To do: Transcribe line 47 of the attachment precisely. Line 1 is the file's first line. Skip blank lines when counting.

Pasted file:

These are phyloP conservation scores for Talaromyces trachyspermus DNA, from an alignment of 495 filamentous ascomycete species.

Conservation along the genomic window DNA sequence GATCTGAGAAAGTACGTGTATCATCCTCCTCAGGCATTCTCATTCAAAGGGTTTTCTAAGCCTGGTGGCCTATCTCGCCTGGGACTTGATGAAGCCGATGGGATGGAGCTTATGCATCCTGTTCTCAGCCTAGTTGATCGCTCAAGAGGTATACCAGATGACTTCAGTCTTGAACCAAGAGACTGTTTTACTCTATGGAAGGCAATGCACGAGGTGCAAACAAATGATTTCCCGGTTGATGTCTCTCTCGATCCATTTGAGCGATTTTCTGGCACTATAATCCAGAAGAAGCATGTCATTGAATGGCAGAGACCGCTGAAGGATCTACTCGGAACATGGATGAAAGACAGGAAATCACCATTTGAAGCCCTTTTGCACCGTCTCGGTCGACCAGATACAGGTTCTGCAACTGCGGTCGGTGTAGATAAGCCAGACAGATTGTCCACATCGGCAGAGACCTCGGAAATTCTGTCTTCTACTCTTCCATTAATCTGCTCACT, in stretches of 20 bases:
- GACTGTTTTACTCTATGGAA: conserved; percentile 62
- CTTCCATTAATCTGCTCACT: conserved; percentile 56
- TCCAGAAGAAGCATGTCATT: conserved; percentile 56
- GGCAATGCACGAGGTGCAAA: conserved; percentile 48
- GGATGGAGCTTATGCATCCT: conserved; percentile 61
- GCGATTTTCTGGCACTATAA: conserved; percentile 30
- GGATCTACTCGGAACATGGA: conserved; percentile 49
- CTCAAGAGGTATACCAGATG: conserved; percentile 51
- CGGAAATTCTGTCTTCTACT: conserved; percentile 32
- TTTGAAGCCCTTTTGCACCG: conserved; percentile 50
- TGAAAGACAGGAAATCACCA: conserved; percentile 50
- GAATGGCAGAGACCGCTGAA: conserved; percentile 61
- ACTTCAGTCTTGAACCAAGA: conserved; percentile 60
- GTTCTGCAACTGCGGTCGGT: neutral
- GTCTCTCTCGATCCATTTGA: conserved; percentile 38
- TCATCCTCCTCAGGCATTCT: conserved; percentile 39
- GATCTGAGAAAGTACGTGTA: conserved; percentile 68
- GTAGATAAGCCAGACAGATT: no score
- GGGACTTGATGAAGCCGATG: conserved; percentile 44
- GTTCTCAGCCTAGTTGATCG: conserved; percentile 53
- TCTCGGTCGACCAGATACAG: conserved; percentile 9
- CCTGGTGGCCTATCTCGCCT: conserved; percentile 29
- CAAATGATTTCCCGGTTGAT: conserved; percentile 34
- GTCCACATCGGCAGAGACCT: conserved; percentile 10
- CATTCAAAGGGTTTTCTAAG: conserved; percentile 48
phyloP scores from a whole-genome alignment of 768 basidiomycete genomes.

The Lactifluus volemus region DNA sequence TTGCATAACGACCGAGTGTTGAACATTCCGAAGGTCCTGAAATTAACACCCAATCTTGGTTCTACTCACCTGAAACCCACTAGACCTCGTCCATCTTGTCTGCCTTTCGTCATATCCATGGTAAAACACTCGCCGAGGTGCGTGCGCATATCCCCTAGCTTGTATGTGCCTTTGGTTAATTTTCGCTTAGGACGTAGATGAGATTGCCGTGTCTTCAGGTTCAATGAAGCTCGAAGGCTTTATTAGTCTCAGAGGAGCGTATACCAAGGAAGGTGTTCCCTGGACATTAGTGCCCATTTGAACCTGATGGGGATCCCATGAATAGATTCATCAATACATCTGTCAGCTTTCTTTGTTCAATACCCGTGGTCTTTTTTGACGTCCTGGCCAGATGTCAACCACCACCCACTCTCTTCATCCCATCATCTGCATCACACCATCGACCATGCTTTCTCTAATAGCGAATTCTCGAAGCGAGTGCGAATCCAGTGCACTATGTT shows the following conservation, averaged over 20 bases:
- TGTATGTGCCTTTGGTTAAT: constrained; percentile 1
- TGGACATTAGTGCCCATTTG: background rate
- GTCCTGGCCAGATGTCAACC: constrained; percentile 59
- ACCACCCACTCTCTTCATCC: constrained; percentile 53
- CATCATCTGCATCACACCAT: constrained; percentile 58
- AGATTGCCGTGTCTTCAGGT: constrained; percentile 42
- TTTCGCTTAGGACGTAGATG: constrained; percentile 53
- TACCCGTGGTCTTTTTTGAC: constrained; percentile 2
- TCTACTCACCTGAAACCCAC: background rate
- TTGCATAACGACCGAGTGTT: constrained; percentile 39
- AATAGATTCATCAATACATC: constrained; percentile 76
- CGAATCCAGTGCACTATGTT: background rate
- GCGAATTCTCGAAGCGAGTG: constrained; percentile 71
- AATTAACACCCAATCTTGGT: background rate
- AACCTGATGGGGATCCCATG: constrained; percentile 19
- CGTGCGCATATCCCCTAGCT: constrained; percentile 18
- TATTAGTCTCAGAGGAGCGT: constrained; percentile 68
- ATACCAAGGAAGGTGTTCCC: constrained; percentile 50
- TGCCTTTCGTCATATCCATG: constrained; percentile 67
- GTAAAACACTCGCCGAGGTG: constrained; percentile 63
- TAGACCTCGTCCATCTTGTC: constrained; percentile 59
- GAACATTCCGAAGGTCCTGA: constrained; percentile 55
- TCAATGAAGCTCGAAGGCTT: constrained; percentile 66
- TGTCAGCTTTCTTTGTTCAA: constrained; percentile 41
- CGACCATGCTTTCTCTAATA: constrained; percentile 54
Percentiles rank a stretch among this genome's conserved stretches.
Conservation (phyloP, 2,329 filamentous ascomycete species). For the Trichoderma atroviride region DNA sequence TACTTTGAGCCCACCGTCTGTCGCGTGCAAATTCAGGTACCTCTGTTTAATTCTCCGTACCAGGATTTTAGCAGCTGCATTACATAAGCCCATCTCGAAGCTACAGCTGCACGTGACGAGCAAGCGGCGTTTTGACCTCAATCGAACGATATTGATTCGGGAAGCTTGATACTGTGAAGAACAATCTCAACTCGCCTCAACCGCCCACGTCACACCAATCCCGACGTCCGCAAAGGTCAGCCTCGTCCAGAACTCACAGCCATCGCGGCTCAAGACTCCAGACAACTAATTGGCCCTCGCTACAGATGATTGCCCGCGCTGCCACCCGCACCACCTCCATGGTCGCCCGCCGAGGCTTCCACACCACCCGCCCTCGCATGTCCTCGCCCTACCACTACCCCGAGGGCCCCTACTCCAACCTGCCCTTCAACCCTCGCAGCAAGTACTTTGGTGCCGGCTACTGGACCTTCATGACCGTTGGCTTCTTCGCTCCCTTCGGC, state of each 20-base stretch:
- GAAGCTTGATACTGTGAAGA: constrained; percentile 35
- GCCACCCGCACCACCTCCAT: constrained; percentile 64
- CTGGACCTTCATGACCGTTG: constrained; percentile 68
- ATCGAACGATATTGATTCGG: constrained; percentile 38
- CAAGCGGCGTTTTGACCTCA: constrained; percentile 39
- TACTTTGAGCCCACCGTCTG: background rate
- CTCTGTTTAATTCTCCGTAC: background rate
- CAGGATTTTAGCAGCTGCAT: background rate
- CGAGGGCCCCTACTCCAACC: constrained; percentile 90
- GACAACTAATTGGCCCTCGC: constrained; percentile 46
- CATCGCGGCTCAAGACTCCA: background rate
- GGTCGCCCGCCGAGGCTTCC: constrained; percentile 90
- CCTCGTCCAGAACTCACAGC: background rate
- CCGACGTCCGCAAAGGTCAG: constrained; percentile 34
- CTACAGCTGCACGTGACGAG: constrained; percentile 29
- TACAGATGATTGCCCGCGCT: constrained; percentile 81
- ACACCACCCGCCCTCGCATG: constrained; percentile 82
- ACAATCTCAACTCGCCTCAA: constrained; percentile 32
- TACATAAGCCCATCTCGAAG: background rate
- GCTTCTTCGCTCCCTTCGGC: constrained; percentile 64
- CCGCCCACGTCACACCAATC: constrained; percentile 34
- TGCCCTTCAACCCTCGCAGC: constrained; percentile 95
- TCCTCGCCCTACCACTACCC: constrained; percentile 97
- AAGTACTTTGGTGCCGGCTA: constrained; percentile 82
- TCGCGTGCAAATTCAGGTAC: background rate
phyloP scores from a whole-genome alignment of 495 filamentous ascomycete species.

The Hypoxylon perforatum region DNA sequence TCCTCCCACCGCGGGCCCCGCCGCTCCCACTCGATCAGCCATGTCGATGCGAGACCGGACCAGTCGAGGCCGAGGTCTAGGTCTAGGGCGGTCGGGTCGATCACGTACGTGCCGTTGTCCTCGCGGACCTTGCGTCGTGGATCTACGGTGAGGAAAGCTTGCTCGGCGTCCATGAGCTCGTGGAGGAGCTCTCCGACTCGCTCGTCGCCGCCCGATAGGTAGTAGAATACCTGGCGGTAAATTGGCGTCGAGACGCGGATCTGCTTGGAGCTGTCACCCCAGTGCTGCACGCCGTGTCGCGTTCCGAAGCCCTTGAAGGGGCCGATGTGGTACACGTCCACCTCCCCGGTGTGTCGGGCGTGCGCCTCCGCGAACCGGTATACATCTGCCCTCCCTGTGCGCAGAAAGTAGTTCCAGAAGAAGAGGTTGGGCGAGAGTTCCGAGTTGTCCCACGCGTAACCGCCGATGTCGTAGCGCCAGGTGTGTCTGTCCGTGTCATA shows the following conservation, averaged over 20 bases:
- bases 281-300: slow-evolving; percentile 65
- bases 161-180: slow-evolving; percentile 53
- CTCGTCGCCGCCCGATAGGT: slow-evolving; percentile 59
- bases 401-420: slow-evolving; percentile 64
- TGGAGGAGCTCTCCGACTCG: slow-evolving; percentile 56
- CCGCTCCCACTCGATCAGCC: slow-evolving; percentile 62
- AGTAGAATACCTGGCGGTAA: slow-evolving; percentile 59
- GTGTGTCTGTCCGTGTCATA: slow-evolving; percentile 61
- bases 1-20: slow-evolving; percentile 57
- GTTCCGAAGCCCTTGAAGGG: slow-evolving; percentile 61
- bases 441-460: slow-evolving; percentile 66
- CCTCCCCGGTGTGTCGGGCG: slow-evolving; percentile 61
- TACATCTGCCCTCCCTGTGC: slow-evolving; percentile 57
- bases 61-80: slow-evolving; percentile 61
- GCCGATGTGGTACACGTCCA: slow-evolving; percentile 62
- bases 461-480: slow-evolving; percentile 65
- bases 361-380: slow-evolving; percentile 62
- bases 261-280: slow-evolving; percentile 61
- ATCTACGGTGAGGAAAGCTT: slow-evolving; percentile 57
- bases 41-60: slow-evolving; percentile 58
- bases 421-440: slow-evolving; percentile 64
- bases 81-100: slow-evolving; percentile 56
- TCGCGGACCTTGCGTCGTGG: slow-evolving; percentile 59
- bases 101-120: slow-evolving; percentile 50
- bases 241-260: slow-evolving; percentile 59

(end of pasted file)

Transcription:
- ATACCAAGGAAGGTGTTCCC: constrained; percentile 50